Baby formula arrives from Europe to help fix US shortage

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Image: Pexels, Keira Burton

Baby formula (liquid food that some infants eat) is being shipped from Europe to the United States—enough to fill more than half a million bottles.

That’s because there is a shortage (not enough) of some kinds of baby formula in some of the United States and, to a lesser extent, in Canada. Millions of families have had trouble finding formula to feed their infants. When they go to the grocery store to buy it, there often isn’t any on the shelves—or at least, none of the kind their baby needs.

About half the stores in six US states say they are out of the product, according to the Toronto Star.

Why isn’t there enough baby formula in the US and Canada right now?

There are a few reasons, say experts, but one major thing happened in February: one of the main makers of the product had to recall (take back) formula it had made. They were worried that when it was made some bacteria may have accidentally gotten into it. Bacteria that could make babies sick. Abbott Nutrition, in Michigan, US, said there was a risk that some of their products, like Similac, contained bacteria such as salmonella. They didn’t want any babies eating the food and getting sick, so they took it off the grocery store shelves.

Meanwhile, many parents who heard about the recall bought as much of the safe formula as they could, afraid they might not be able to buy it later. That kind of bulk buying cleared the shelves in many grocery stores.

The war in Ukraine has also been a factor because that country makes sunflower oil, which is an ingredient in some types of baby formula.

It will take Abbott a while to fully clean their factory to get rid of any possible bacteria. They say they should be ready to make new formula in about a month and they expect grocery stores to be fully stocked again by August, according to reports.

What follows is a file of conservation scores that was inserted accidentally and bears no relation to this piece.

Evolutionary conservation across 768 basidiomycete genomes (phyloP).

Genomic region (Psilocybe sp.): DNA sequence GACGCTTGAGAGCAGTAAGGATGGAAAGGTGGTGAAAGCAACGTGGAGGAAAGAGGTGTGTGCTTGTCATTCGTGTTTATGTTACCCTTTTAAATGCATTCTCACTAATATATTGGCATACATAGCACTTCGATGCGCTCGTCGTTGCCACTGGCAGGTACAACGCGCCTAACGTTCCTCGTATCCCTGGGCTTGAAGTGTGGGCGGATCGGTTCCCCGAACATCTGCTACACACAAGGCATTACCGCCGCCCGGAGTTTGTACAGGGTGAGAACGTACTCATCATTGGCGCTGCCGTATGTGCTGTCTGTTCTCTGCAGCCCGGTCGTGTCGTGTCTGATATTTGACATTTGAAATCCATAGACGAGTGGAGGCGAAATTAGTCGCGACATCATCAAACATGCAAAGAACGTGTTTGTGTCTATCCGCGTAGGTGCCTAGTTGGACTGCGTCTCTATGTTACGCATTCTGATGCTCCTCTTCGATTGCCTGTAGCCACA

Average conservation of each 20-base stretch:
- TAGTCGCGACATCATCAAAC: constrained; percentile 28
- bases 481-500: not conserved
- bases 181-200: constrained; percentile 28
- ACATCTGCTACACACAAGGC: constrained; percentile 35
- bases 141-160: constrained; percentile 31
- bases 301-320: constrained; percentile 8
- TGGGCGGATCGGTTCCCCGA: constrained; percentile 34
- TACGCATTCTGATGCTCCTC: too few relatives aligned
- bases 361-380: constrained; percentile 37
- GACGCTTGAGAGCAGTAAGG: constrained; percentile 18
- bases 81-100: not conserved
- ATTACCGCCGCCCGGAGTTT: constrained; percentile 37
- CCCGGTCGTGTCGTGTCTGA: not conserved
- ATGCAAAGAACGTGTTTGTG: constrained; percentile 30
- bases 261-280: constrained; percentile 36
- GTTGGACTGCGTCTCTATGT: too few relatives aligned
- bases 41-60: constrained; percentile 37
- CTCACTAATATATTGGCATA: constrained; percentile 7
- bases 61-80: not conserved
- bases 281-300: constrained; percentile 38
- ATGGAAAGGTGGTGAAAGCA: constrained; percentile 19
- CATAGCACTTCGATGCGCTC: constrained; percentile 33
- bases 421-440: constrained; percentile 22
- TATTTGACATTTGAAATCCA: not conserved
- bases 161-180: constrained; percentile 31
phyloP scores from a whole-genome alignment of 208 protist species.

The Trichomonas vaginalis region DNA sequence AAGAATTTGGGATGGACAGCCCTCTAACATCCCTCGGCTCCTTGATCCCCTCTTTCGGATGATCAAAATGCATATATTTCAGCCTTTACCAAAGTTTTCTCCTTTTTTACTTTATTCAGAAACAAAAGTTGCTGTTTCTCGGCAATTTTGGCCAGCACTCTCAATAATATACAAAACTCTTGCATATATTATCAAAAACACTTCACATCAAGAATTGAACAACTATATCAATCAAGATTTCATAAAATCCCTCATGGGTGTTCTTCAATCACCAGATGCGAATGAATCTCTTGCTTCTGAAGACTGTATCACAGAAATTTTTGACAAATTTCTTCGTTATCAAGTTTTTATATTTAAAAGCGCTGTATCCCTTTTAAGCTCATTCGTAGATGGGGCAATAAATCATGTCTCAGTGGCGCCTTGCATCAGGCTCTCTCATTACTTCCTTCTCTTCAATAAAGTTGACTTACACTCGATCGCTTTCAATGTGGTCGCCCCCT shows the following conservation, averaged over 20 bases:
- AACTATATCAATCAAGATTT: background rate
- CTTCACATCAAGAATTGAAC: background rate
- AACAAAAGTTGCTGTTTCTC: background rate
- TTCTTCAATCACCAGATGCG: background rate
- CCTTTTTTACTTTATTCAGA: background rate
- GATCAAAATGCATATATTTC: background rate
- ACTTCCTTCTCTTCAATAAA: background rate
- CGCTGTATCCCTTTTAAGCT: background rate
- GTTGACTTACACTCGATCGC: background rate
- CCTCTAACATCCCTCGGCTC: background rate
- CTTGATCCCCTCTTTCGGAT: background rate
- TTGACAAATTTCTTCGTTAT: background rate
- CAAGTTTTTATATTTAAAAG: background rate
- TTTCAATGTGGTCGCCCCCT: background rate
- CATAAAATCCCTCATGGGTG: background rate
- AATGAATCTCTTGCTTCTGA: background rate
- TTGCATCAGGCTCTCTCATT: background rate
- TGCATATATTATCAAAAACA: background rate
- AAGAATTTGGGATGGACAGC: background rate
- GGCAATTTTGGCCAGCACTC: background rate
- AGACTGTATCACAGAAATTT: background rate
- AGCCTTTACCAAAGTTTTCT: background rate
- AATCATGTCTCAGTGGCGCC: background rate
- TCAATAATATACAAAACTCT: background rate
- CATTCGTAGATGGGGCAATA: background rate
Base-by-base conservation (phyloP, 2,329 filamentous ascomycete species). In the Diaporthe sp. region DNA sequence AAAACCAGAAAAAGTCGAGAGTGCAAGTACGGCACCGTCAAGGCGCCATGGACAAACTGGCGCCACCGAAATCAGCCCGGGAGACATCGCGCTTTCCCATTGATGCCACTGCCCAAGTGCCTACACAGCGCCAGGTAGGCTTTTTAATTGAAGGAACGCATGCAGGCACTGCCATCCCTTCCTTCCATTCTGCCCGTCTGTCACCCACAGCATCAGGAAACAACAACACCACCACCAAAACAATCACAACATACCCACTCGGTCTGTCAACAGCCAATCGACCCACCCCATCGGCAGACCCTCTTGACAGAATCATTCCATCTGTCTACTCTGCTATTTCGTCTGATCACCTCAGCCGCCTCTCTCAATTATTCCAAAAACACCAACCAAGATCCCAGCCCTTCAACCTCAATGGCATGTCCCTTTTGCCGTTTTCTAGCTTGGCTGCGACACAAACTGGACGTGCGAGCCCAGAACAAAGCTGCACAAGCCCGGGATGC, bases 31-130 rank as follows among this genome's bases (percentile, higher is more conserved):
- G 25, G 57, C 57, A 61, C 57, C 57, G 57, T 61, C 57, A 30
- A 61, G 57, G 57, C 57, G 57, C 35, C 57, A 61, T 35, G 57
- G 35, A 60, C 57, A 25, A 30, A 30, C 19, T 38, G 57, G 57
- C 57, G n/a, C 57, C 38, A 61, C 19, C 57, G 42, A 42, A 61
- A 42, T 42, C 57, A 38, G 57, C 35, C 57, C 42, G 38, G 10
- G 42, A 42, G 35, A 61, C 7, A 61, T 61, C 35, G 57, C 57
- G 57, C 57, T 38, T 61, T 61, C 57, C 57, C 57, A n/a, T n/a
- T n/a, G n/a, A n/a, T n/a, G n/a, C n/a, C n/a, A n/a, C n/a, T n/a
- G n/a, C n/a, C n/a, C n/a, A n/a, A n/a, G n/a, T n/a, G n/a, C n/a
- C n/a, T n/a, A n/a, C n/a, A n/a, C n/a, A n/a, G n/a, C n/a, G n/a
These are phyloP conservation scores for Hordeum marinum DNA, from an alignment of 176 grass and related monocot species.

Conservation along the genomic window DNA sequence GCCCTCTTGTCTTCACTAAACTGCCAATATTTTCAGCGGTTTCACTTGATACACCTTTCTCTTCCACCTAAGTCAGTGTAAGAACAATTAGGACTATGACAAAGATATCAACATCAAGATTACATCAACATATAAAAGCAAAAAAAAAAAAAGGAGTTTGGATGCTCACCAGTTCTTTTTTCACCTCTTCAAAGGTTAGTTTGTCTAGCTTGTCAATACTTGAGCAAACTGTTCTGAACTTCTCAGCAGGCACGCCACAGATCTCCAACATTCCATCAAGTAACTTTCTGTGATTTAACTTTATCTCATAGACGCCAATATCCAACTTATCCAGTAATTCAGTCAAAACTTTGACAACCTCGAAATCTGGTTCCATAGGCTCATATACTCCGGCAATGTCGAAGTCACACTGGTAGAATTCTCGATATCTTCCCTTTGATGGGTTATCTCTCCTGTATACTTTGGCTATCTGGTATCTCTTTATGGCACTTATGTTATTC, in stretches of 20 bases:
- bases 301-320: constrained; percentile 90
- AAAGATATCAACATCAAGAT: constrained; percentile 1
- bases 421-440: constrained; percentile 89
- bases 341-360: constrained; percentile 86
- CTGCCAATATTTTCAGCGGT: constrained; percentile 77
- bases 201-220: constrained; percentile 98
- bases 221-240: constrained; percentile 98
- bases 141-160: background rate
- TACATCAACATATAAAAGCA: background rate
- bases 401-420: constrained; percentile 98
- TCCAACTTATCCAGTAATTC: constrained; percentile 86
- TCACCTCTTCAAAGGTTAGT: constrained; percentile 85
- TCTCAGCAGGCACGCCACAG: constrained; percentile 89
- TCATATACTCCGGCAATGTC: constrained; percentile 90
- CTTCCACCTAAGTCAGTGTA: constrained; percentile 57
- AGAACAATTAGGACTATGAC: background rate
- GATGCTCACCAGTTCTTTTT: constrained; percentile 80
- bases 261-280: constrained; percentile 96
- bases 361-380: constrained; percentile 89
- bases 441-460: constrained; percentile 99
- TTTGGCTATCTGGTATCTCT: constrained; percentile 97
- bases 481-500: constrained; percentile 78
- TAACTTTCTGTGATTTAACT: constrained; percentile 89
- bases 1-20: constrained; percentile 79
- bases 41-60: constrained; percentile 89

Abbott is one of four companies that makes most of the baby formula produced in the United States, another thing that may be adding to the problem. If there were more companies that make formula, experts say, the problem might not be as bad, since there would be other companies to buy from.

In Canada, the information on food labels must be in both of its official languages: English and French. To help get formula into the country quickly, the Canadian government has temporarily stopped requiring formula labels to be in French. That’s so English speaking countries like the UK and Ireland can send formula to Canada right away, without have to redo the labels first.

One of the types of formula that is in most demand and hardest to find right now is “hypoallergenic” formula. That is food made for babies who are allergic to cow’s milk.

Thank you to Pam Jen and Valerie Strain for their invaluable assistance with this article.


  1. Many babies are fed breastmilk but, for a variety of reasons, there are many babies that do not have access to breastmilk. Discuss.
  2. Four companies make about 90% of the baby formula made in the United States: Abbott, Reckitt, Nestle and Perrigo, CTV News reports. Why is this an issue? How might this have contributed to the current lack of available baby formula?

3. Another phrase for the kind of bulk purchasing that happened when parents were afraid they wouldn’t be able to find formula is “panic buying.”
a. Can you think of any other times when there was panic buying? (Think about the start of the COVID-19 pandemic, for instance.)
b. Do you think panic buying helps or harms a country?
c. What do you think we can learn from panic buying?
d. If you were faced with a shortage of something very important to you, would you buy as much as you could? Why or why not?

4. For people who speak French and not English, they may have to buy baby formula that doesn’t have instructions in French. In your opinion: Should the Canadian government delay the arrival of the formula until the labels are translated for the safety of all Canadian babies? Or: How could the Canadian government help French-speaking families who receive formula with labels written in English-only?


Low-income families may be disproportionately affected by the infant formula shortage. As well, Black families may be more affected by the shortage. This Guardian article explains:

Reuters article about the February Abbott formula recall:

Abbott’s recall notice (Canadian), which specifies which brands and lot numbers were recalled.

CTV article on the shortage:

For those who want to delve deeper into the reasons behind the shortage, this CTV News article does a good job of explaining the US’ WIC program, which provides subsidies for formula to low-income families: